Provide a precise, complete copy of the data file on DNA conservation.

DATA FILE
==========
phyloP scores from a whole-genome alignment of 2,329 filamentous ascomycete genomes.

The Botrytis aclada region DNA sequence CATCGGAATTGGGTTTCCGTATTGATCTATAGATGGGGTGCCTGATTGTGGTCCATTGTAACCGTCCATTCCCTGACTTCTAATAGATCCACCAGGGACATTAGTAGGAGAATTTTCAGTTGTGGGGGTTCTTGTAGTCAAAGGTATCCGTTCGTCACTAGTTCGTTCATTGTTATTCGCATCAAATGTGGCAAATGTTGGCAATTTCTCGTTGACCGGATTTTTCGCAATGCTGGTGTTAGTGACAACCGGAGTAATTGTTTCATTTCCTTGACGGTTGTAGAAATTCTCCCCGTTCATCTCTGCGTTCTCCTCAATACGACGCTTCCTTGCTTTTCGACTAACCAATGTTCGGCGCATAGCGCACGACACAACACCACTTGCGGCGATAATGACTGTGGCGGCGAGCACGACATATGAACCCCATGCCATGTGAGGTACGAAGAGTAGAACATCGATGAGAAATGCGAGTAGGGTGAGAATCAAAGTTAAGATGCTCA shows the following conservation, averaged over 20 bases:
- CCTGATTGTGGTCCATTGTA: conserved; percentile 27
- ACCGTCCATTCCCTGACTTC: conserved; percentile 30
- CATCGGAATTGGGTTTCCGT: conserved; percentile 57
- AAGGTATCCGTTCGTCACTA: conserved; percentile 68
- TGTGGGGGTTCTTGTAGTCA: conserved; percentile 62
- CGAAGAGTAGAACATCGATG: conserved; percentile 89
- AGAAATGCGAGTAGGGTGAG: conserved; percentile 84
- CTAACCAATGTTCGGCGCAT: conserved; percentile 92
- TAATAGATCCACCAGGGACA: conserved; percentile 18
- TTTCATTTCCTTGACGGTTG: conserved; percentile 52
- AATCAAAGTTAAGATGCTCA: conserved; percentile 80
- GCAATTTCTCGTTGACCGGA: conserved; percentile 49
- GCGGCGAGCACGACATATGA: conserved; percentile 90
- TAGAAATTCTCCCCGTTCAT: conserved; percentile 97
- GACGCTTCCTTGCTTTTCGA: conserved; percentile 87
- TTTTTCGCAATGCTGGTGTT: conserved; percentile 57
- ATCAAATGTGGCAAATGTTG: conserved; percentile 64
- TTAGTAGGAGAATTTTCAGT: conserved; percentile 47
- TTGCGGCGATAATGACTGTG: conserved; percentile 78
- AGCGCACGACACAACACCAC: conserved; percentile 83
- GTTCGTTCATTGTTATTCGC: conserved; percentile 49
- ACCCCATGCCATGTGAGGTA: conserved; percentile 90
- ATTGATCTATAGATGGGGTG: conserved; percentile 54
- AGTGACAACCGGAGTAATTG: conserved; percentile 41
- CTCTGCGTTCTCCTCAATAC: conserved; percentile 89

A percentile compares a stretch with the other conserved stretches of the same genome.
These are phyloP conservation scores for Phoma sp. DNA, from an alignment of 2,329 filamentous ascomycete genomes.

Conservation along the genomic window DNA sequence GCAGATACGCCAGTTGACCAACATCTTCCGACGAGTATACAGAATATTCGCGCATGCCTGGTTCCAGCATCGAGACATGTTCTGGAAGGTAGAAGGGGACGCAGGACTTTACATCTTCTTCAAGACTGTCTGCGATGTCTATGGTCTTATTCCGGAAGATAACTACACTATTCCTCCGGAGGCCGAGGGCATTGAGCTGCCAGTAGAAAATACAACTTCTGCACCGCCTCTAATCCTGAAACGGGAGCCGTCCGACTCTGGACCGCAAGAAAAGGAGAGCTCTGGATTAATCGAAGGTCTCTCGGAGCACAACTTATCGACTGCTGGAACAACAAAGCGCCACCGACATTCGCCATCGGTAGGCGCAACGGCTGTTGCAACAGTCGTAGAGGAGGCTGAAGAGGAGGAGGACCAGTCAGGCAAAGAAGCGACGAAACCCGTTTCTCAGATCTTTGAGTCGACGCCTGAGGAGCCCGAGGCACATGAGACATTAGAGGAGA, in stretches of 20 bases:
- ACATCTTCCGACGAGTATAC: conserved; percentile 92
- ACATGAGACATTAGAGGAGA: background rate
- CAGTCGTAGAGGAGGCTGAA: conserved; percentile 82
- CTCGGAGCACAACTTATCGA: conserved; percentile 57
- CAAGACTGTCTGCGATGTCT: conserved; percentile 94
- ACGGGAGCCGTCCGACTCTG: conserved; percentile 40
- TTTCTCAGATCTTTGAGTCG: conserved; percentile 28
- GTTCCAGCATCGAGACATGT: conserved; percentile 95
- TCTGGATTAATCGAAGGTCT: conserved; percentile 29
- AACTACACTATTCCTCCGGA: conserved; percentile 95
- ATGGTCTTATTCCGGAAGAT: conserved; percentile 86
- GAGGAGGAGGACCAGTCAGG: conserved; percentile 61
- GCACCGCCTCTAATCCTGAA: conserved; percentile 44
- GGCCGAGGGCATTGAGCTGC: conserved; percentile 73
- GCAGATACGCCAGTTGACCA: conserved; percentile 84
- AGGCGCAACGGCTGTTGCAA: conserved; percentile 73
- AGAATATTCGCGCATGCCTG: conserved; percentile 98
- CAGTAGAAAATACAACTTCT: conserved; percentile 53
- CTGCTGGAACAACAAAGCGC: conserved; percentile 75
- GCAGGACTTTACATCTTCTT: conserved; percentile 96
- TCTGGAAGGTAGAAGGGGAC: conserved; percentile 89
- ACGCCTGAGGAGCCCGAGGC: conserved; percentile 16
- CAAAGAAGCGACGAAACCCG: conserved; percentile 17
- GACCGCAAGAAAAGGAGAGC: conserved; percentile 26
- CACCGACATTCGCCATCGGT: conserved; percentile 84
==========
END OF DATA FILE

phyloP scores from a whole-genome alignment of 2,329 filamentous ascomycete genomes.

The Botrytis aclada region DNA sequence CATCGGAATTGGGTTTCCGTATTGATCTATAGATGGGGTGCCTGATTGTGGTCCATTGTAACCGTCCATTCCCTGACTTCTAATAGATCCACCAGGGACATTAGTAGGAGAATTTTCAGTTGTGGGGGTTCTTGTAGTCAAAGGTATCCGTTCGTCACTAGTTCGTTCATTGTTATTCGCATCAAATGTGGCAAATGTTGGCAATTTCTCGTTGACCGGATTTTTCGCAATGCTGGTGTTAGTGACAACCGGAGTAATTGTTTCATTTCCTTGACGGTTGTAGAAATTCTCCCCGTTCATCTCTGCGTTCTCCTCAATACGACGCTTCCTTGCTTTTCGACTAACCAATGTTCGGCGCATAGCGCACGACACAACACCACTTGCGGCGATAATGACTGTGGCGGCGAGCACGACATATGAACCCCATGCCATGTGAGGTACGAAGAGTAGAACATCGATGAGAAATGCGAGTAGGGTGAGAATCAAAGTTAAGATGCTCA shows the following conservation, averaged over 20 bases:
- CCTGATTGTGGTCCATTGTA: conserved; percentile 27
- ACCGTCCATTCCCTGACTTC: conserved; percentile 30
- CATCGGAATTGGGTTTCCGT: conserved; percentile 57
- AAGGTATCCGTTCGTCACTA: conserved; percentile 68
- TGTGGGGGTTCTTGTAGTCA: conserved; percentile 62
- CGAAGAGTAGAACATCGATG: conserved; percentile 89
- AGAAATGCGAGTAGGGTGAG: conserved; percentile 84
- CTAACCAATGTTCGGCGCAT: conserved; percentile 92
- TAATAGATCCACCAGGGACA: conserved; percentile 18
- TTTCATTTCCTTGACGGTTG: conserved; percentile 52
- AATCAAAGTTAAGATGCTCA: conserved; percentile 80
- GCAATTTCTCGTTGACCGGA: conserved; percentile 49
- GCGGCGAGCACGACATATGA: conserved; percentile 90
- TAGAAATTCTCCCCGTTCAT: conserved; percentile 97
- GACGCTTCCTTGCTTTTCGA: conserved; percentile 87
- TTTTTCGCAATGCTGGTGTT: conserved; percentile 57
- ATCAAATGTGGCAAATGTTG: conserved; percentile 64
- TTAGTAGGAGAATTTTCAGT: conserved; percentile 47
- TTGCGGCGATAATGACTGTG: conserved; percentile 78
- AGCGCACGACACAACACCAC: conserved; percentile 83
- GTTCGTTCATTGTTATTCGC: conserved; percentile 49
- ACCCCATGCCATGTGAGGTA: conserved; percentile 90
- ATTGATCTATAGATGGGGTG: conserved; percentile 54
- AGTGACAACCGGAGTAATTG: conserved; percentile 41
- CTCTGCGTTCTCCTCAATAC: conserved; percentile 89

A percentile compares a stretch with the other conserved stretches of the same genome.
These are phyloP conservation scores for Phoma sp. DNA, from an alignment of 2,329 filamentous ascomycete genomes.

Conservation along the genomic window DNA sequence GCAGATACGCCAGTTGACCAACATCTTCCGACGAGTATACAGAATATTCGCGCATGCCTGGTTCCAGCATCGAGACATGTTCTGGAAGGTAGAAGGGGACGCAGGACTTTACATCTTCTTCAAGACTGTCTGCGATGTCTATGGTCTTATTCCGGAAGATAACTACACTATTCCTCCGGAGGCCGAGGGCATTGAGCTGCCAGTAGAAAATACAACTTCTGCACCGCCTCTAATCCTGAAACGGGAGCCGTCCGACTCTGGACCGCAAGAAAAGGAGAGCTCTGGATTAATCGAAGGTCTCTCGGAGCACAACTTATCGACTGCTGGAACAACAAAGCGCCACCGACATTCGCCATCGGTAGGCGCAACGGCTGTTGCAACAGTCGTAGAGGAGGCTGAAGAGGAGGAGGACCAGTCAGGCAAAGAAGCGACGAAACCCGTTTCTCAGATCTTTGAGTCGACGCCTGAGGAGCCCGAGGCACATGAGACATTAGAGGAGA, in stretches of 20 bases:
- ACATCTTCCGACGAGTATAC: conserved; percentile 92
- ACATGAGACATTAGAGGAGA: background rate
- CAGTCGTAGAGGAGGCTGAA: conserved; percentile 82
- CTCGGAGCACAACTTATCGA: conserved; percentile 57
- CAAGACTGTCTGCGATGTCT: conserved; percentile 94
- ACGGGAGCCGTCCGACTCTG: conserved; percentile 40
- TTTCTCAGATCTTTGAGTCG: conserved; percentile 28
- GTTCCAGCATCGAGACATGT: conserved; percentile 95
- TCTGGATTAATCGAAGGTCT: conserved; percentile 29
- AACTACACTATTCCTCCGGA: conserved; percentile 95
- ATGGTCTTATTCCGGAAGAT: conserved; percentile 86
- GAGGAGGAGGACCAGTCAGG: conserved; percentile 61
- GCACCGCCTCTAATCCTGAA: conserved; percentile 44
- GGCCGAGGGCATTGAGCTGC: conserved; percentile 73
- GCAGATACGCCAGTTGACCA: conserved; percentile 84
- AGGCGCAACGGCTGTTGCAA: conserved; percentile 73
- AGAATATTCGCGCATGCCTG: conserved; percentile 98
- CAGTAGAAAATACAACTTCT: conserved; percentile 53
- CTGCTGGAACAACAAAGCGC: conserved; percentile 75
- GCAGGACTTTACATCTTCTT: conserved; percentile 96
- TCTGGAAGGTAGAAGGGGAC: conserved; percentile 89
- ACGCCTGAGGAGCCCGAGGC: conserved; percentile 16
- CAAAGAAGCGACGAAACCCG: conserved; percentile 17
- GACCGCAAGAAAAGGAGAGC: conserved; percentile 26
- CACCGACATTCGCCATCGGT: conserved; percentile 84